Steelers quarterback Mitchell Trubisky and Falcons quarterback Marcus Mariota also got off to mixed starts; Trubisky protected the ball for an inefficient Steelers offense in a game they won in overtime after safety Minkah Fitzpatrick blocked an extra point at the end of regulation, while Mariota racked up over 70 yards and a touchdown on the ground, though the Falcons eventually lost as the Saints outscored them 17-3 in the fourth quarter. Panthers quarterback Baker Mayfield also fits in here; the former Brown appeared to have led Carolina to a win against his former team, but Cleveland was able to kick a field goal to spoil his debut.
The last quarterback in this group is Green Bay’s Aaron Rodgers; the scoreboard looks terrible, but the Packers’ offense is much closer to clicking than their seven points would indicate. A dropped pass by rookie Christian Watson on the first offensive play wiped out a gain of seventy-five yards and a touchdown, and running back A.J. Dillon was stopped on 4th and 1 at the goal line, taking another seven points off the board. Throw in the Rodgers fumble that ended a promising drive to open the second half, and you have an offense that scores seven points but could have easily been in the 20s. With edge rushers Danelle Hunter and Za’Darius Smith both healthy and contributing, Minnesota’s defense was much better than they have been in recent years – look for Green Bay to bounce back against a Chicago defense that isn’t as talented as the Vikings, whatever they did to Trey Lance.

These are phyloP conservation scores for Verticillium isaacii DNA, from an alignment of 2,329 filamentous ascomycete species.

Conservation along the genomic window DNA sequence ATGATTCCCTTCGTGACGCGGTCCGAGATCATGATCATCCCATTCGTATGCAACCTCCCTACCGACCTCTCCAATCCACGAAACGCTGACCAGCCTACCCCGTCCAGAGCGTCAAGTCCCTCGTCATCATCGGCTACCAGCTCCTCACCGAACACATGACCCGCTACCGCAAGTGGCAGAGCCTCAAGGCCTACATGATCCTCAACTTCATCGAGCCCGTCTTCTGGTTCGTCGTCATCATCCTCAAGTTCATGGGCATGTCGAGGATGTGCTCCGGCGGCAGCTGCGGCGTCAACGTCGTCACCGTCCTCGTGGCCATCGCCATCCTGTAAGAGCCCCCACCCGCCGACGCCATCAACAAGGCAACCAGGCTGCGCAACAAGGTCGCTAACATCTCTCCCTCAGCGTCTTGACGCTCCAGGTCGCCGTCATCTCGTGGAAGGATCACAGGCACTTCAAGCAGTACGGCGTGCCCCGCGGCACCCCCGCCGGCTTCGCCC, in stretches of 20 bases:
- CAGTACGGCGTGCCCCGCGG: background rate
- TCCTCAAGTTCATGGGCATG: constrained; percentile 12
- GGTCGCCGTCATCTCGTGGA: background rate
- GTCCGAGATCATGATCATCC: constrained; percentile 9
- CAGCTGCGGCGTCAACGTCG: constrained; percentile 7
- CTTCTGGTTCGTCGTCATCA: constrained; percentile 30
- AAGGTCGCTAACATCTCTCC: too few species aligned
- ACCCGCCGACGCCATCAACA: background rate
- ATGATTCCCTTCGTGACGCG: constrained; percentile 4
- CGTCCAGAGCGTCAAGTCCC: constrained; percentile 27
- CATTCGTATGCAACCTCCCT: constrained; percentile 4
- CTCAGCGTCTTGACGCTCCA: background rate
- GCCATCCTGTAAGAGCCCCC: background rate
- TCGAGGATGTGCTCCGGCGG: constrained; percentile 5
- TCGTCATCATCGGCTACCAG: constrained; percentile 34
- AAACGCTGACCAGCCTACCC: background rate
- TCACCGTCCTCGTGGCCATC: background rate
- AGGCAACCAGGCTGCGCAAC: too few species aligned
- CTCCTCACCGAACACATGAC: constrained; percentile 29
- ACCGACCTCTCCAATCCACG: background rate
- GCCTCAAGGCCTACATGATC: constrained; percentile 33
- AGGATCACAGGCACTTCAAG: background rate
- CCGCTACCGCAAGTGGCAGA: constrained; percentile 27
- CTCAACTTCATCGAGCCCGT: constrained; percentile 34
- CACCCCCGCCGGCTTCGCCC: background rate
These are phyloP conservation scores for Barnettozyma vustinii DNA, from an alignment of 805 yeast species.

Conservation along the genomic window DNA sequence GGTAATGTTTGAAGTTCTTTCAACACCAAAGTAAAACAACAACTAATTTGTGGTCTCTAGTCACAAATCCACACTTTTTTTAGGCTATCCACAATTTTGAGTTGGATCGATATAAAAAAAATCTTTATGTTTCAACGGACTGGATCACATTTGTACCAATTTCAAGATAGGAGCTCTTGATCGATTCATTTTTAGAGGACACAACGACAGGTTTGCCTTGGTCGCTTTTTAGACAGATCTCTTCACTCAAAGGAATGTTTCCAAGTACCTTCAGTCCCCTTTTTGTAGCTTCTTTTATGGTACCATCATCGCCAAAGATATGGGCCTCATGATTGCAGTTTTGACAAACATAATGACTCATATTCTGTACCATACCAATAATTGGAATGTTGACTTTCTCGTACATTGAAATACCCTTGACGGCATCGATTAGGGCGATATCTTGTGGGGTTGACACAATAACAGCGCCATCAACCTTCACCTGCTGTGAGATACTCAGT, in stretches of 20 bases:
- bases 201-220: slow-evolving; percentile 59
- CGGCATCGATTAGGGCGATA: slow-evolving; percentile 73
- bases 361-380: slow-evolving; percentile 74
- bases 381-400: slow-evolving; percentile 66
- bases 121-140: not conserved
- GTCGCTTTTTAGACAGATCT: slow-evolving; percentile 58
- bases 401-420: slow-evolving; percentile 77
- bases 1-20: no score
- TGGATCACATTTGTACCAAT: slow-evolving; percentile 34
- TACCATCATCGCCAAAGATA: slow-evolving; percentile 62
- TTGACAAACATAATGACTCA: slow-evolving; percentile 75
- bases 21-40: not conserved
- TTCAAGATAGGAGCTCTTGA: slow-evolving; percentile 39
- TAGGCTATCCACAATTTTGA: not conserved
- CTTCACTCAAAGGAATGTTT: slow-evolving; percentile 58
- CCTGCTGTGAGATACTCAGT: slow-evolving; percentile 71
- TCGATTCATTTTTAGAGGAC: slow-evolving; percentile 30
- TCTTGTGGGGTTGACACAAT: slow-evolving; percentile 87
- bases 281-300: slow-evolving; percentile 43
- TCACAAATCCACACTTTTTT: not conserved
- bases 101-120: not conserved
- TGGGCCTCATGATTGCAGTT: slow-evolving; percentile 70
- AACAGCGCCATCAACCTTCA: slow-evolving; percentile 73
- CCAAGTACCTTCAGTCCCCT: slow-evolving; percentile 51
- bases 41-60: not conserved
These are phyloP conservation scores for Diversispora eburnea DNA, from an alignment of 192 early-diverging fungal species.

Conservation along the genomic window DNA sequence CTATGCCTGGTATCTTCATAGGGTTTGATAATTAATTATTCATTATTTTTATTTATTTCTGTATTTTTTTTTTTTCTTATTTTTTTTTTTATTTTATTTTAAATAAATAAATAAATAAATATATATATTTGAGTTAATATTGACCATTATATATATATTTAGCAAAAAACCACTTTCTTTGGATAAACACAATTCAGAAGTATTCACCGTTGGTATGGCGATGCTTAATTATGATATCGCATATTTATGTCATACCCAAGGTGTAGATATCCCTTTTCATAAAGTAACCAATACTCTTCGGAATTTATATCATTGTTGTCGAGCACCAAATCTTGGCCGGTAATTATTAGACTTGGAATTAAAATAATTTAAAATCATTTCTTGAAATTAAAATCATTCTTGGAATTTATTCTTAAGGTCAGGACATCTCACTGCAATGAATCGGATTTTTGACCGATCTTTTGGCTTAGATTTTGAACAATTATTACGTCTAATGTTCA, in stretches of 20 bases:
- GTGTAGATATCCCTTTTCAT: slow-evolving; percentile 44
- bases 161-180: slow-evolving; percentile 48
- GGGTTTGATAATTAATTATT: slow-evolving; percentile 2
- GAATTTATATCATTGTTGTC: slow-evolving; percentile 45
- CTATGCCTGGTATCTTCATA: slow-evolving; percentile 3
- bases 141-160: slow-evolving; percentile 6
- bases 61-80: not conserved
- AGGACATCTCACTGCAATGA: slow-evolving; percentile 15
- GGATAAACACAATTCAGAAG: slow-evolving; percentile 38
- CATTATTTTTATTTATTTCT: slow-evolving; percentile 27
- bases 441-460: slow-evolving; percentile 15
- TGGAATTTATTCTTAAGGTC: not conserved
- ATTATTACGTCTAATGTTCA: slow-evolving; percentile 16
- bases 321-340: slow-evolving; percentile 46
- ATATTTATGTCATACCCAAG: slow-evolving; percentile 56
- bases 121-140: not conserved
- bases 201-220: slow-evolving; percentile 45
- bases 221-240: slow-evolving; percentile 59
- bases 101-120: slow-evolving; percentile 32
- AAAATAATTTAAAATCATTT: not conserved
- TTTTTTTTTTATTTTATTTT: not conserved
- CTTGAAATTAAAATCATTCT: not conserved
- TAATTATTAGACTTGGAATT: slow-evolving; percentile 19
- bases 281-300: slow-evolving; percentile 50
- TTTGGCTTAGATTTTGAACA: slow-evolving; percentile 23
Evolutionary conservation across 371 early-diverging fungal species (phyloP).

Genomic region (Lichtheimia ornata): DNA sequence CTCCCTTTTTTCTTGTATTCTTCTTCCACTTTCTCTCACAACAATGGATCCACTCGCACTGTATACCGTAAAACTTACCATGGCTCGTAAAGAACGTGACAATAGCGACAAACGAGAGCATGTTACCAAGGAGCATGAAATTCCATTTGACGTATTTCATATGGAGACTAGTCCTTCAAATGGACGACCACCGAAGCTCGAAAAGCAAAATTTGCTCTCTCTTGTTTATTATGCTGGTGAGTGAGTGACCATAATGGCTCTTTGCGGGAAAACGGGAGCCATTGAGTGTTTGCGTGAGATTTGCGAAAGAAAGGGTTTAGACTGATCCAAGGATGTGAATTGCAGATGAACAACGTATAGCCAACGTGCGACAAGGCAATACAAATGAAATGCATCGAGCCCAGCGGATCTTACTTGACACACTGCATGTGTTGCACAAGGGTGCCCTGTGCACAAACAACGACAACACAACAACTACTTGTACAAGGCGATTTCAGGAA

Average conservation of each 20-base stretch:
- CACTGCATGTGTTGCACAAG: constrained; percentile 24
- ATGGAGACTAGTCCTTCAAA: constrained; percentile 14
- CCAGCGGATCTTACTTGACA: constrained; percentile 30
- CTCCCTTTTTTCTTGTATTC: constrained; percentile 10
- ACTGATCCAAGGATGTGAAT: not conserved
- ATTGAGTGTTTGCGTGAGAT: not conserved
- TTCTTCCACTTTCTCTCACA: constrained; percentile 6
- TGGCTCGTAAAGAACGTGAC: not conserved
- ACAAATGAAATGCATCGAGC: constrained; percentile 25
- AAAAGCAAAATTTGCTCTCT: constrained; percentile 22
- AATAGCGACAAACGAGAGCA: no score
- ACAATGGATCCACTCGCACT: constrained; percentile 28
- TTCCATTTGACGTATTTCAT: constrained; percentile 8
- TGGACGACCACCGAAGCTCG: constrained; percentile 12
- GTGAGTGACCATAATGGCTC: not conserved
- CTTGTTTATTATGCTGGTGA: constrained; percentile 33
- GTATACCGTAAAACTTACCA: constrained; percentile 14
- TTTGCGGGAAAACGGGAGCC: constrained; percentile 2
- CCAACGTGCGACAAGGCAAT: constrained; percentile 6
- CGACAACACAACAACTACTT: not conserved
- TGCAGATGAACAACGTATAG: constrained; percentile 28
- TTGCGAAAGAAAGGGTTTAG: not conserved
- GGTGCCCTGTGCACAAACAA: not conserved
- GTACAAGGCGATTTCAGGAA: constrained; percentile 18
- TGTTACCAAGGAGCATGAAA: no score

Quarterbacks in Transition: The Ugly
The first name on the list has to be San Francisco’s Trey Lance. The weather was bad in Chicago, and both Lance and Bears quarterback Justin Fields failed to complete 50% of their passes, but the fact that the 49ers lost to the Bears is an abject disaster given the disparity in expectations for these teams.
San Francisco remains an 8.5-point favorite in their Week 2 matchup against Seattle pending the Seahawks’ Monday Night game, but if Lance’s film is as shaky as the numbers, the 49ers are in a tough spot. Lance possesses immense physical talent, but if this is a multi-year project, a la Josh Allen in Buffalo, it’s fair to wonder if San Francisco has the patience to wait and hope after finishing in the NFC Championship last season.